“When we launched the G20 Global Smart Cities Alliance during Japan’s presidency, we could see city governments asking for global best practices that would allow them to compete in a global, tech-driven economy. But we also knew that smaller cities would struggle to implement these practices without local support,” said Chizuru Suga, Head of the Centre for the Fourth Industrial Revolution Japan. “That is why we launched the global alliance in parallel with a national initiative to unite cities across Japan for adapting and sharing global best practices.”

“For over a year now, Kaga City has been sharing knowledge with 12 other cities to make sure we have the policies we need to deploy technology quickly and safely,” said Riku Miyamoto, Mayor of Kaga City. “We can learn from global best practices and still get a local perspective on issues that matter to our residents.”

“Latin America is home to some of the most exciting initiatives in smart cities today, but that success is not evenly spread,” said José Manuel Restrepo, Minister of Trade, Industry and Tourism of Colombia. “Colombia is honoured to take on the task of coordinating the regional activities of the G20 Global Smart Cities Alliance in Latin America, so that cities across the region can benefit from both global and regional knowledge exchange.”

“India already has one of the world’s most ambitious smart city programmes, driven by the Government of India’s Smart Cities Mission,” said Purushottam Kaushik, Head of the Centre for the Fourth Industrial Revolution India. “Now with input from the G20 Global Smart Cities Alliance, Indian cities will have access to the world’s foremost expertise in smart city policy-making.”

“India’s Smart Cities Mission is dedicated to being at the forefront of policy innovation in data and technology for the urban sector. With the launch of the National Urban Digital Mission we hope to scale new heights,” said Kunal Kumar, Joint Secretary, Ministry of Housing and Urban Affairs, Government of India. “The G20 Global Smart Cities Alliance being extended to regional alliances in India, led by the World Economic Forum, is a pathway in that direction.”

Continue Reading

Urban Development

Moscow to host international online forum – the Smart Cities Moscow

Published

on

On May, 25-26 Moscow will host the Smart Cities Moscow, international online forum dedicated to the development of smart cities and current topics of adaptation of the urban environment to the realities of the “new normal”.

The forum hosts over 50 speakers, including heads of administrations of the world’s largest megacities, professors and experts from the world’s leading educational institutions, business representatives and international experts in the field of informatization and development of smart cities.

Smart Cities Moscow Forum will bring together speakers from countries and cities boasting the best urban infrastructure in the world, based on advanced IT technologies. The online format of the event provides a unique opportunity for millions of people from around the world to join sessions and participate in discussions. The event will become a prologue to the Smart Cities Moscow offline forum, which will be held in 2022.

As part of a series of online conferences, international and Russian experts will discuss how large metropolitan areas are being transformed in the modern conditions, dictated by the society and environment. Speakers will share the best success stories for the development of healthcare, city transport logistics, telecommunications, culture and education of the city.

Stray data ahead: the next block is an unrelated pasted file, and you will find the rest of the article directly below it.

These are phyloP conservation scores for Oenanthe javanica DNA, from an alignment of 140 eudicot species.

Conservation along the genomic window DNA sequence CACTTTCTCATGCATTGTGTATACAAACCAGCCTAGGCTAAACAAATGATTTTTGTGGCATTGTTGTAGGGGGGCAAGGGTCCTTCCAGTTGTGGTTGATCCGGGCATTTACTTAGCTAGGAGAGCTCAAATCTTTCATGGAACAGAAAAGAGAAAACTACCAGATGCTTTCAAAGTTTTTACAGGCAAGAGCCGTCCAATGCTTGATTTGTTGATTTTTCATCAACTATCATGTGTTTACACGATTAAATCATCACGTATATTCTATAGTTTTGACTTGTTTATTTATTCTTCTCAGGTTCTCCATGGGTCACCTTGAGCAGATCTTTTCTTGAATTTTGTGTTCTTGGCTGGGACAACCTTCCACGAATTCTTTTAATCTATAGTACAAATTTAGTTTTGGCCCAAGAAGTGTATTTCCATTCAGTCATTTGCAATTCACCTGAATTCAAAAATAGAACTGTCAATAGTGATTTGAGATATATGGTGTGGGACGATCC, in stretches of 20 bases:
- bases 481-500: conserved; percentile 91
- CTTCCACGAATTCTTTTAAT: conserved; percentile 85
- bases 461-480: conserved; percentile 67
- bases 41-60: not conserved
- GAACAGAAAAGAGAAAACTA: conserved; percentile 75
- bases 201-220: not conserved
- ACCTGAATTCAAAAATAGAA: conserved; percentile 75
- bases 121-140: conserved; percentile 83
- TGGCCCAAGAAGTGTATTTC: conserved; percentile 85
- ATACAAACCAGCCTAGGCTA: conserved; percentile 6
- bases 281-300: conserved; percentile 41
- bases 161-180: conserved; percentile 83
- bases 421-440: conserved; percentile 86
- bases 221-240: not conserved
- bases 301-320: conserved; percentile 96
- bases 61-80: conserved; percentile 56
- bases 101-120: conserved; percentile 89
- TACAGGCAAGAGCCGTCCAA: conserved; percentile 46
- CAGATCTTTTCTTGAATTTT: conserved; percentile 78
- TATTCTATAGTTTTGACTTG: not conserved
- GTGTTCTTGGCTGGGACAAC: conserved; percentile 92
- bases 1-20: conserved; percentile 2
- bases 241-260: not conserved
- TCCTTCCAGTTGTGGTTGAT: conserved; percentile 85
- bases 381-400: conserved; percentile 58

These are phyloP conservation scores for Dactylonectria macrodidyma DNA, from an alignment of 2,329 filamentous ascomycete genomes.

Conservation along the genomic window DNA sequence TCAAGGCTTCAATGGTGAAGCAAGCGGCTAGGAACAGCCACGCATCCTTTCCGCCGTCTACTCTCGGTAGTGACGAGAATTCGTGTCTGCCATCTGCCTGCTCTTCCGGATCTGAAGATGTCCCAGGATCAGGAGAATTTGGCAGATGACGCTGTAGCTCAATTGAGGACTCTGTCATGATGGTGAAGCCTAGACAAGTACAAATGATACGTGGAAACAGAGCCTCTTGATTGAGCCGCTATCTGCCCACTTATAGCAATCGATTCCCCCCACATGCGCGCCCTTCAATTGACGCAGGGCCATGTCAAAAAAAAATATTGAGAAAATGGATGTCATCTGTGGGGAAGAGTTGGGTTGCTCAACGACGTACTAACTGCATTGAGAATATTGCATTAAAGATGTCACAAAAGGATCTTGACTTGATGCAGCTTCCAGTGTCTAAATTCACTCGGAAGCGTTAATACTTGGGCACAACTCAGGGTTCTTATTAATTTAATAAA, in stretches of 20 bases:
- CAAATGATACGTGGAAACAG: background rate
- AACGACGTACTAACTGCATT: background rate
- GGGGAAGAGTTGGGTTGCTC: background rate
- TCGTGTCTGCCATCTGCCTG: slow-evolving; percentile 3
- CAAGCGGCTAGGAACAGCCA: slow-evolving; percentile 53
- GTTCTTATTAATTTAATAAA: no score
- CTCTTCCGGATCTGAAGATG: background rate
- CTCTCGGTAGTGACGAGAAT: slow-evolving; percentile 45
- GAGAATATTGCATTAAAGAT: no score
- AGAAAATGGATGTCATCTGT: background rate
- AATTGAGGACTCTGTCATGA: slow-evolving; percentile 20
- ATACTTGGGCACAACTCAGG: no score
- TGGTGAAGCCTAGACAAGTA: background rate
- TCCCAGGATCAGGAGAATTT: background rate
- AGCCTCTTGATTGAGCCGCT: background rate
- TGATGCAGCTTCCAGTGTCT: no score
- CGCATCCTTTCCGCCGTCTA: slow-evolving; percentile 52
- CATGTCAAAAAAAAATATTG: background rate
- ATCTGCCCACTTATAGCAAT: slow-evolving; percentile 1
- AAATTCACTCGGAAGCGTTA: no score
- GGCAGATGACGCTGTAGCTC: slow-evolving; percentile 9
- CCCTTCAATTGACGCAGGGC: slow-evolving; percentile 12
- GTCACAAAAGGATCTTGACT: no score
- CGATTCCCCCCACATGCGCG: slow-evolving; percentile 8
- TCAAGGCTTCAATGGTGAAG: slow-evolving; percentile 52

The business program will cover three major areas: Smart city’s infrastructure and technologies, Smart City for a Smart Living, and Smart city’s sustainability. The experts will discuss urban development in the post-covid period, changes in the sustainable development strategy, infrastructure challenges and the deployment of IoT, Big Data, and AI technologies. The sessions will also focus on city renewable energy, creation of a favorable urban environment, and other topical issues. Various communication formats are provided within the framework of the forum: from panel discussions and expert sessions, to show-cases and case studies.

The Forum is supported by The Government of Moscow, Department of Information Technologies.

Continue Reading

Publications

Latest

South Asia44 mins ago

The impact of ideology on a country: How Pakistan’s ideology influences it?

The writer is of the view that ideology of a country does exert a multi-faceted impact on a country. The...

Reports5 hours ago

Decade of Disruption: Global Real Estate CEOs Plan for Industry Transformation

The real estate industry needs to transform to serve the needs of people and cities in the next decade, according...

South Asia7 hours ago

Arthashastra- book review

Arthashastra is a historical Indian book which covers aspects of state functioning. It is about how economy, politics, military strategy...

Middle East9 hours ago

The US-Iran deal and its implications for the South Caucasus and Eastern Europe

The ongoing meetings between the US and Iran since the beginning of April in Vienna show new signs of progress....

Health & Wellness10 hours ago

How to Ensure that your Teen Driver Learns the Principles of Safe Driving

If your teenager is now eligible to apply for a provisional licence, it’s natural that you would have mixed emotions...

South Asia11 hours ago

Ensuring ‘Vaccine for All’ in the World: Bangladesh Perspective

Health experts and analysts argue that the massive scale of vaccination is the most effective way to save people and...

Americas13 hours ago

Is the Washington-initiated Climate Summit a Biden Politrick?

Earlier on, climate skeptics had wondered if President Biden’s January 27 Executive Order on “climate crisis” was “climate politrick?” Now,...

Trending